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Boilers Sparked By Nebraska Mistakes In 55-45 Halloween Win

Stan Jastrzebski

On Halloween every year, people dressed in costume do things they don't ordinarily do. So perhaps it should have been expected that several dozen people dressed as Purdue Boilermakers would deliver the first home, Big Ten Conference win of the Darrell Hazell era on October 31.

Purdue came in with one of the worst rush defenses in the Big Ten and one of the worst rush offenses, and yet they both outgained rush-happy Nebraska on the ground and allowed fewer rushing yards than the Huskers en route to a 55-45 victory.

However, it wasn't the Nebraska squad the team might have gameplanned for. First-string quarterback Tommy Armstrong didn't travel to West Lafayette because he's nursing a turf toe injury. Starting running back Terrell Newby didn't play in the second half. The Huskers' best wide receiver, De'Mornay Pierson-El, was injured in the second quarter and didn't return.

But the Boilers were the better team on both sides of the ball most of the day.

Defensive back Anthony Brown accounted for three of the four picks of Huskers QB Ryker Fyfe, who was pressed into duty upon Armstrong's injury. Fyfe threw for four touchdowns and more than 400 yards, but couldn't draw his team any closer than 21-16.

Perhaps as a result of using so many backups, the Huskers made a number of miscues that Purdue capitalized on.

A ball snapped over Fyfe's head on 3rd-and-5 from the Purdue 33 led to a fumble recovery by  Boiler linebacker Garrett Hudson (playing in place of the injured Jimmy Herman), who returned the ball 41 yards to the Nebraska 16. Fyfe had bobbled a snap on a previous third down in the drive, but managed to convert a pass to keep the drive alive. The ensuing Purdue drive after the fumble culminated in a 3-yard TD pass to Danny Anthrop, putting the Boilers up 14-3.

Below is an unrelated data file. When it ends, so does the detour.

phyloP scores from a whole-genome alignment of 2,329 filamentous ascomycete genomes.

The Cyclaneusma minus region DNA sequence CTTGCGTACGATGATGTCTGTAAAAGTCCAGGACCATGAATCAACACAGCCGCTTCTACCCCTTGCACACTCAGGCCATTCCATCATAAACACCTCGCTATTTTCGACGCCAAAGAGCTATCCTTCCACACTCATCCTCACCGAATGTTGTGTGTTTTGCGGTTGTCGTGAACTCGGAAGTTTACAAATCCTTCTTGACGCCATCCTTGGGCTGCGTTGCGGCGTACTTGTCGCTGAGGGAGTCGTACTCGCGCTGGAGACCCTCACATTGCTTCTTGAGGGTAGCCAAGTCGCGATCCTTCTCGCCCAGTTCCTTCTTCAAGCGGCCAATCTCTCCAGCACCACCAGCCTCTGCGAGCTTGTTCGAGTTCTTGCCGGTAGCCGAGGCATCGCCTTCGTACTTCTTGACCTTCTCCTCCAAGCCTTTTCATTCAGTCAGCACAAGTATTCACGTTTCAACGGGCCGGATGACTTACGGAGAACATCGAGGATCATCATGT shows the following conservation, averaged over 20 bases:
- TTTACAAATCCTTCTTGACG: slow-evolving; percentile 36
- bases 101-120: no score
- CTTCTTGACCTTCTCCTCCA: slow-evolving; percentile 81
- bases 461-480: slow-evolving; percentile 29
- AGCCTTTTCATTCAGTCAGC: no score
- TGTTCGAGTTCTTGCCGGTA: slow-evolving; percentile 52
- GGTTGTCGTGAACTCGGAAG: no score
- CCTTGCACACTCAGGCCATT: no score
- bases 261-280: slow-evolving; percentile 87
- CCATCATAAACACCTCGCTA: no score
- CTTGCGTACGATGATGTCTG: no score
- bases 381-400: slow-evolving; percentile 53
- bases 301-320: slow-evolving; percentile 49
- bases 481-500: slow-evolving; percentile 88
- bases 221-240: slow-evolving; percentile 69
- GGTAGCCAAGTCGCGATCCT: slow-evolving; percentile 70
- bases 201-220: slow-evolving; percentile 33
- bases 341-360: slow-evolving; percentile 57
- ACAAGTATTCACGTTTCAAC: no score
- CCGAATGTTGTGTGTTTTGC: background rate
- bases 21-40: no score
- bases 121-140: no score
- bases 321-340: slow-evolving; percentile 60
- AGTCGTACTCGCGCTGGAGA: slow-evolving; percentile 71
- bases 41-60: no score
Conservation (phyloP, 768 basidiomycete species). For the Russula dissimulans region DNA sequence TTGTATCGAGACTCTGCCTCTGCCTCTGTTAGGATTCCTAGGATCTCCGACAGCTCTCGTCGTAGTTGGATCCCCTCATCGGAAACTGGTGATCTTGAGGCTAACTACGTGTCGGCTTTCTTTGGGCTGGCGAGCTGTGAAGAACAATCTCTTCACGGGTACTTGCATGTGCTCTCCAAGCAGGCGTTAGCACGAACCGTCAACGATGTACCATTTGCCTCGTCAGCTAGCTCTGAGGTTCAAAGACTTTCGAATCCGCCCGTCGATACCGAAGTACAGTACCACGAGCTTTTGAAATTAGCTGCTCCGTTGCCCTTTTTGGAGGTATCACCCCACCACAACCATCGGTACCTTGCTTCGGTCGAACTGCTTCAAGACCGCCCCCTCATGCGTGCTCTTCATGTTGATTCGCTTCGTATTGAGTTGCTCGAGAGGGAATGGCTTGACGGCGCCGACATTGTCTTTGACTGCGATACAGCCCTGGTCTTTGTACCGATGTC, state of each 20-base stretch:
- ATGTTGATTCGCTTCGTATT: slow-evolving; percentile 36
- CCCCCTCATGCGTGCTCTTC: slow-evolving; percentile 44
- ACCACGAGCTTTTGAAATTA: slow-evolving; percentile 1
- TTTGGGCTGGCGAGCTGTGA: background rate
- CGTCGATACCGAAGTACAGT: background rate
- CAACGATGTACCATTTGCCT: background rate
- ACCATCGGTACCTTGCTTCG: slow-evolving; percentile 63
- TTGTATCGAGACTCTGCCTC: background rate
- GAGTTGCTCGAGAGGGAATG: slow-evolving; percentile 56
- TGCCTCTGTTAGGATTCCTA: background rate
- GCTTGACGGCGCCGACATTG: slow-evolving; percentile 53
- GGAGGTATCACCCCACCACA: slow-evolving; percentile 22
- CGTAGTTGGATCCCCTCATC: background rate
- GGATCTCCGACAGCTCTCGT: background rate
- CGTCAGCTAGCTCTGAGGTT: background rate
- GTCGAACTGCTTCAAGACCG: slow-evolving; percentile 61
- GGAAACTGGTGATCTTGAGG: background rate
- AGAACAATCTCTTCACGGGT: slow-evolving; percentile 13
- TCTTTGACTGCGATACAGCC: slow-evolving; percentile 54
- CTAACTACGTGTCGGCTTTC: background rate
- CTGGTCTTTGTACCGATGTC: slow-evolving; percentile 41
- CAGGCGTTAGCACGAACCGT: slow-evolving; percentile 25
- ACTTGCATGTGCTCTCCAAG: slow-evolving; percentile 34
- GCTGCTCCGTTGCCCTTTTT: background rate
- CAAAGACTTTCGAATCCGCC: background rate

On another drive, a botched handoff from Fyfe to Jamal Turner resulted in an eight-yard tackle for loss inside Nebraska's 10-yard line and an eventual punt.

On the day, Purdue scored more than half its points (28) off of Nebraska turnovers -- a change quarterback David Blough noted afterward.

"We punched it in this week and that was different," Blough said, adding the team was buoyed by not having to settle for field goal attempts.

Purdue's offense also relied a little more on its quarterback -- and particularly Blough's legs. Several  designed runs led to first downs and to one big play -- a 56-yard TD run up the middle on 3rd-and-5 in the first quarter.

After the game, Blough said a quirk of Ross-Ade Stadium may have allowed him to outrun the several defenders on his tail. "I'm glad we have the scoreboard in the south end zone, because I could see [the defense] chasing me," Blough said. "Otherwise, I don't think I would have made it."

For the day, Blough tossed four TD passes and racked up 356 yards of total offense. He threw two touchdowns to DeAngelo Yancey, including an 83-yard catch-and-run in the third quarter.

"We felt like as a receiving corps we were better than their secondary," Yancey said.

Purdue must still win its remaining four games -- including tough contests at Iowa and at Northwestern -- to become bowl eligible. The Boilers (2-6, 1-3 Big Ten) face Illinois (4-4, 1-3 Big Ten) next week at home.